Loss of hearing – it’s normally thought os as a given as we get older. Lots of older Americans suffer from some kind of hearing loss or tinnitus, which is a constant ringing in the ears. But for such an accepted problem many people still won’t admit they suffer from hearing loss.
A new study from Canada reveals that hearing loss is experienced by over 50 percent of Canadians, but that 77% of those people don’t document any issues. Some kind of hearing loss is impacting over 48 million Americans and untreated. If this denial is deliberate or not is debatable, but either way, hearing loss is ignored by a considerable number of people – which could lead to significant problems later on in life.
Why do Some People Not Know They Suffer From Loss of Hearing?
It’s a tricky matter. It’s a gradual process when somebody loses their hearing, and trouble understanding people and hearing things go unnoticed. Or, more commonly, they may blame it on something else – the person they’re speaking to is mumbling, volumes aren’t turned up loud enough, or there’s too much background interference. There are, unfortunately, quite a few things that hearing loss can be blamed on, and getting a hearing test or getting checked out, normally, is not a person’s first reaction.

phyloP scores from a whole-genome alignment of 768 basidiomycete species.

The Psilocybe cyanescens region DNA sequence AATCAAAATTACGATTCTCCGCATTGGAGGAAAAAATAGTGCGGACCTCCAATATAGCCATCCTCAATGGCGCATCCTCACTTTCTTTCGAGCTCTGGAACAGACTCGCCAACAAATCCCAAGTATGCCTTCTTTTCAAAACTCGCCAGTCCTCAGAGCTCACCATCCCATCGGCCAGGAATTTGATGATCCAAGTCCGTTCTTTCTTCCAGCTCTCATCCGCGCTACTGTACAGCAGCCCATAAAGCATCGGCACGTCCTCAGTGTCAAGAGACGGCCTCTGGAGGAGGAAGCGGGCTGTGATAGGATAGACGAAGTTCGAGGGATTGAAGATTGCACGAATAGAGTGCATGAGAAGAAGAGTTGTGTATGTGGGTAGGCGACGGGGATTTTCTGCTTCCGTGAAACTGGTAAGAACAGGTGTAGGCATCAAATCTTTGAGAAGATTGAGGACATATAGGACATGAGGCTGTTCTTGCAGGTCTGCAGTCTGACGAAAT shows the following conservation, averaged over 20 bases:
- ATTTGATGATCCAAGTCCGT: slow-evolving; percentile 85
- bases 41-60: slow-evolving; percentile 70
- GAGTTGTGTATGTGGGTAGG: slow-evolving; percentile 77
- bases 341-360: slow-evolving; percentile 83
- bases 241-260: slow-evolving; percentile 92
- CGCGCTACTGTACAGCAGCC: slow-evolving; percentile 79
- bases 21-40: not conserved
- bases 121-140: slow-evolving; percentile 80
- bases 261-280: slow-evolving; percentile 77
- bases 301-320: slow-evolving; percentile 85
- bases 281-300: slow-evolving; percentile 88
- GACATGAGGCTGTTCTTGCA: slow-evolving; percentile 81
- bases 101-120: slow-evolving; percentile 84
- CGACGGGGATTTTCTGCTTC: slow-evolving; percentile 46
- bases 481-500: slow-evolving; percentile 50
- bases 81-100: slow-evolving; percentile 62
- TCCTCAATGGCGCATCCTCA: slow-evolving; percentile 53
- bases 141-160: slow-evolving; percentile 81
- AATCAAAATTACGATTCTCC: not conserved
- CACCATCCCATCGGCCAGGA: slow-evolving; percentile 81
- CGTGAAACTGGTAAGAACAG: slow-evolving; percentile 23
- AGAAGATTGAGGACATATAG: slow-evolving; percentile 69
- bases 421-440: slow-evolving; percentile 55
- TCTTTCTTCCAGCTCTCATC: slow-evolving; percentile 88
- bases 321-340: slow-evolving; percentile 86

It also happens that some individuals just won’t acknowledge that they have hearing loss. Another study conducted in the United States shows that many seniors flat out deny that they have a hearing problem. They do everything they can to mask their problem, either because they don’t want to acknowledge a problem or because of perceived stigmas associated with hearing loss.
The concern with both of these scenarios is that by denying or not noticing you have a hearing problem you could actually be negatively influencing your overall health.
There Can be Extreme Consequences From Untreated Hearing Loss
Hearing loss does not only impact your ears – high blood pressure and heart disease have also been linked to hearing loss as well as anxiety, depression, and mental decline.
Research has revealed that individuals who have addressed their loss of hearing using cognitive therapy, changes of diet and hearing aids have better general health and longer life expectancy.
It’s crucial to recognize the indications of hearing loss – persistent humming or ringing in the ears, problems carrying on conversations, having to turn up the volume of your radio or TV.
What Can You Do to Treat Hearing Loss?
You can control your hearing loss using several treatment options. Hearing aids are the form of treatment that is the most common, and hearing aid technology has developed by leaps and bounds over the past several years so it’s unlikely you’ll encounter the same problems your parents or grandparents did. Hearing aids can now filter out background noise and wind, while also wirelessly connecting to devices like your radio, TV, or tablet.
A changes in the way you eat may also have a healthy impact on your hearing health if you suffer from anemia. Consuming more foods that are rich in iron has been discovered to help people fight tinnitus and loss of hearing since iron deficiency anemia has been demonstrated to result in hearing loss.
Getting your hearing checked routinely, however, is the most important thing you can do.
Do you think that might have loss of hearing? Make an appointment for a hearing assessment.